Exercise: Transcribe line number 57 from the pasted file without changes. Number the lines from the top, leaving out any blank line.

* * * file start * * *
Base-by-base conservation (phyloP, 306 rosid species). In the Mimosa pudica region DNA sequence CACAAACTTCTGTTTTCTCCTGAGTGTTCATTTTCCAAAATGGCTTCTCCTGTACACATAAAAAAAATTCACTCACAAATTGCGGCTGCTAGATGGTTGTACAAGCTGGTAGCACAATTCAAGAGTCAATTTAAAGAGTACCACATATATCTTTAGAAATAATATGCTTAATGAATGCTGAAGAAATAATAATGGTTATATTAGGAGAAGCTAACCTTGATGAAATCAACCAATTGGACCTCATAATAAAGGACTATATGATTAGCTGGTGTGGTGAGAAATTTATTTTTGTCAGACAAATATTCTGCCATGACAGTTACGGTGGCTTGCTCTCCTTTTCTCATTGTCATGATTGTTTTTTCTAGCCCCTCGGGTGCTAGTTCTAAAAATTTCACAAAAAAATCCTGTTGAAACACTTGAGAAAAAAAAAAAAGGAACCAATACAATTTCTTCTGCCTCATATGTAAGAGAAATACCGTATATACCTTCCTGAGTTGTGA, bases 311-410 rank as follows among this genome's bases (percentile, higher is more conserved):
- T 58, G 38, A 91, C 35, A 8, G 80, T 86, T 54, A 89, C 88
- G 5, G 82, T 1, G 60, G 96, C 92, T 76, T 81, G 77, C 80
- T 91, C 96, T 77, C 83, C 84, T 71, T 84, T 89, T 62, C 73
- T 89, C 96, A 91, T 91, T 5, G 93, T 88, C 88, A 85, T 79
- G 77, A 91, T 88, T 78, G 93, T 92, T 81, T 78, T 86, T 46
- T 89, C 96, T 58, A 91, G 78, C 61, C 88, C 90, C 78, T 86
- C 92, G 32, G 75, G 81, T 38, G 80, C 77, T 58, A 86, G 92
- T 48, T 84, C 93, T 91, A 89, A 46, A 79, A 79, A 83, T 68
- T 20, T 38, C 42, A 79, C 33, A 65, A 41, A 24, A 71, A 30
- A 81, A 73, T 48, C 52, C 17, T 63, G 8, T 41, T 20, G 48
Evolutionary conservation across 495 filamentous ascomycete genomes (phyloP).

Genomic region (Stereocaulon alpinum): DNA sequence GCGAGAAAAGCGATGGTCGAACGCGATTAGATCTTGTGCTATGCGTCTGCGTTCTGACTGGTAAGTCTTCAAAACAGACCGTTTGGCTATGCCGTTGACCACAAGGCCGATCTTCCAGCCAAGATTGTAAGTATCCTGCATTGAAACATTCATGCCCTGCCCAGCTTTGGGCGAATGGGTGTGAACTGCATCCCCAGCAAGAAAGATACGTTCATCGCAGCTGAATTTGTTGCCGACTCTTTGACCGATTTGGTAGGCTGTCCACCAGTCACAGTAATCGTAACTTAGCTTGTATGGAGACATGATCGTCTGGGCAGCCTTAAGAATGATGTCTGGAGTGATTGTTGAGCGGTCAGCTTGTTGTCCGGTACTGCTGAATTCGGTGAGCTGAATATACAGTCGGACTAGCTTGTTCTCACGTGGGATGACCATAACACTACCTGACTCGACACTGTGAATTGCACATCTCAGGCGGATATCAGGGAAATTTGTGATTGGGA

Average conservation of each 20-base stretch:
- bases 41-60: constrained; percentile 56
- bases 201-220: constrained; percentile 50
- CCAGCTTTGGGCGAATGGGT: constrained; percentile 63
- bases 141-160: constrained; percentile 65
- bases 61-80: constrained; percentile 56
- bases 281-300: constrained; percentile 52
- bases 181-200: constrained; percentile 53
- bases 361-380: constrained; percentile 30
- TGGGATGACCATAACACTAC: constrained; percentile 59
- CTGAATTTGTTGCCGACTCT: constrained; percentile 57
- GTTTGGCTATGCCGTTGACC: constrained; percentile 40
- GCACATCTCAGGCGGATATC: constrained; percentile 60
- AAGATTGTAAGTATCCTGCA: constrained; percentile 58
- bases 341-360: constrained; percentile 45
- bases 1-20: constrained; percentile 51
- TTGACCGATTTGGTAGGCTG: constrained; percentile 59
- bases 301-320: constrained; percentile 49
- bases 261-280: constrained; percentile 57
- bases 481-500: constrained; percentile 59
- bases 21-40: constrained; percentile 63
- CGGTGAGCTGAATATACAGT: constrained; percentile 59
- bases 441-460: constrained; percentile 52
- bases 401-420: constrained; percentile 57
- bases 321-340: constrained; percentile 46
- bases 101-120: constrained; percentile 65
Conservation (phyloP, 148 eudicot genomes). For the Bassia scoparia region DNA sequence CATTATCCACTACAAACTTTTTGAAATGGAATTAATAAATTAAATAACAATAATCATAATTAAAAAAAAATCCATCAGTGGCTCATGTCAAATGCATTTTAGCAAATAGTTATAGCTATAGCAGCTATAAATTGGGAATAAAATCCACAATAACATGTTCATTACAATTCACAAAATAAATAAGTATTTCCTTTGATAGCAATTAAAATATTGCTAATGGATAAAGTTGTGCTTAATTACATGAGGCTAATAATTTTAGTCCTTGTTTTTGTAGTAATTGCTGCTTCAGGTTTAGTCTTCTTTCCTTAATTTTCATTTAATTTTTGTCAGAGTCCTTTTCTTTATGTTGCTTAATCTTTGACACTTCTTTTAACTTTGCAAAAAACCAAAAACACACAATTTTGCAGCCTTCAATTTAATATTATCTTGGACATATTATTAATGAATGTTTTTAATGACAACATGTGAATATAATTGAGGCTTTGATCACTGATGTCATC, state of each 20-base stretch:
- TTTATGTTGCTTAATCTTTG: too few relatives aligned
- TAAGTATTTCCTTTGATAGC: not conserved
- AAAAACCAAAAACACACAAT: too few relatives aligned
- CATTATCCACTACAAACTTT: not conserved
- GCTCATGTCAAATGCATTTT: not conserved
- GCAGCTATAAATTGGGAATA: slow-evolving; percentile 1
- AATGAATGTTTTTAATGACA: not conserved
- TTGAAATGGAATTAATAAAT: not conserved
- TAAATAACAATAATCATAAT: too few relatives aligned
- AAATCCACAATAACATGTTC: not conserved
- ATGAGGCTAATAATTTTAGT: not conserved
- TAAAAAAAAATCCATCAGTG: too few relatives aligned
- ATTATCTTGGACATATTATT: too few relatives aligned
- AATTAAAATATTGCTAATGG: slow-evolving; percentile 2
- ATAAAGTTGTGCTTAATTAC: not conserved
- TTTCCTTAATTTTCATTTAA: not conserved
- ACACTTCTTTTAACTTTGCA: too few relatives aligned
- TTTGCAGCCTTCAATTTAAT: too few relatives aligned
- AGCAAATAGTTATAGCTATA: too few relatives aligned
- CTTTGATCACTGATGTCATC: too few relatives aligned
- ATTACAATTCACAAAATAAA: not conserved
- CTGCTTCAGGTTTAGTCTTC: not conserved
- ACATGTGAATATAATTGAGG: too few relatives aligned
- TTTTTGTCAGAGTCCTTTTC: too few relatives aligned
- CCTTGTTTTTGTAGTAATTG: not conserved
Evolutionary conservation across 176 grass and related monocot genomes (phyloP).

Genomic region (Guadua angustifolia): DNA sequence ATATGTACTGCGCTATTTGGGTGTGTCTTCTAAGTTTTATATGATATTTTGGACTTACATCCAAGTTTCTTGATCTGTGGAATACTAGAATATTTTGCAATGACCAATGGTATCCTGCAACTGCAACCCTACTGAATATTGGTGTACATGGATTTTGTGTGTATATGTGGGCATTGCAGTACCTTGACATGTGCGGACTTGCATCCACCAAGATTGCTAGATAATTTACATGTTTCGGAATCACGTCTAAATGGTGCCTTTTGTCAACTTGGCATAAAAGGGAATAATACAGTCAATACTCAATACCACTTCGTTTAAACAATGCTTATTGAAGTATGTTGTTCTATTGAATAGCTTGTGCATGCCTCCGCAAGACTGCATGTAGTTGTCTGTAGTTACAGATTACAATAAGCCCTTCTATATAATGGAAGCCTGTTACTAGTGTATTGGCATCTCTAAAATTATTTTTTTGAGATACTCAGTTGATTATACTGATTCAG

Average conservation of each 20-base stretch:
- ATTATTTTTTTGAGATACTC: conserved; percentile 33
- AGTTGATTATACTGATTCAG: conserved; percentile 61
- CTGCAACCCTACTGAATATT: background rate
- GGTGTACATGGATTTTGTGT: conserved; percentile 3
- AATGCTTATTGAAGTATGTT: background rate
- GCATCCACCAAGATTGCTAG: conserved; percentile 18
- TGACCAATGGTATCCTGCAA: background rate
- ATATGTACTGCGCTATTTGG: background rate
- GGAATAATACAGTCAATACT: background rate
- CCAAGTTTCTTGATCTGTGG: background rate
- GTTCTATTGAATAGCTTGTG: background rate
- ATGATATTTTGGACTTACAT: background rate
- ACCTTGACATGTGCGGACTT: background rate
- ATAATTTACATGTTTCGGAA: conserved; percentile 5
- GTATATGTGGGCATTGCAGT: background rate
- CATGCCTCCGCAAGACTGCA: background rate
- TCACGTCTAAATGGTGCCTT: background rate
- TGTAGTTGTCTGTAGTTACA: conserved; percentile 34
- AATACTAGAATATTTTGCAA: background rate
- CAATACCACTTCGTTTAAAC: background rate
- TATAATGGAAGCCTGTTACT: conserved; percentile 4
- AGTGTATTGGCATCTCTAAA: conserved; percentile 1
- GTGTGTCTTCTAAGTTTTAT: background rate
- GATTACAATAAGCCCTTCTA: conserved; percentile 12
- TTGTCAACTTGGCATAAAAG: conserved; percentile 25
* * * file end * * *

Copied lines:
- ACACTTCTTTTAACTTTGCA: too few relatives aligned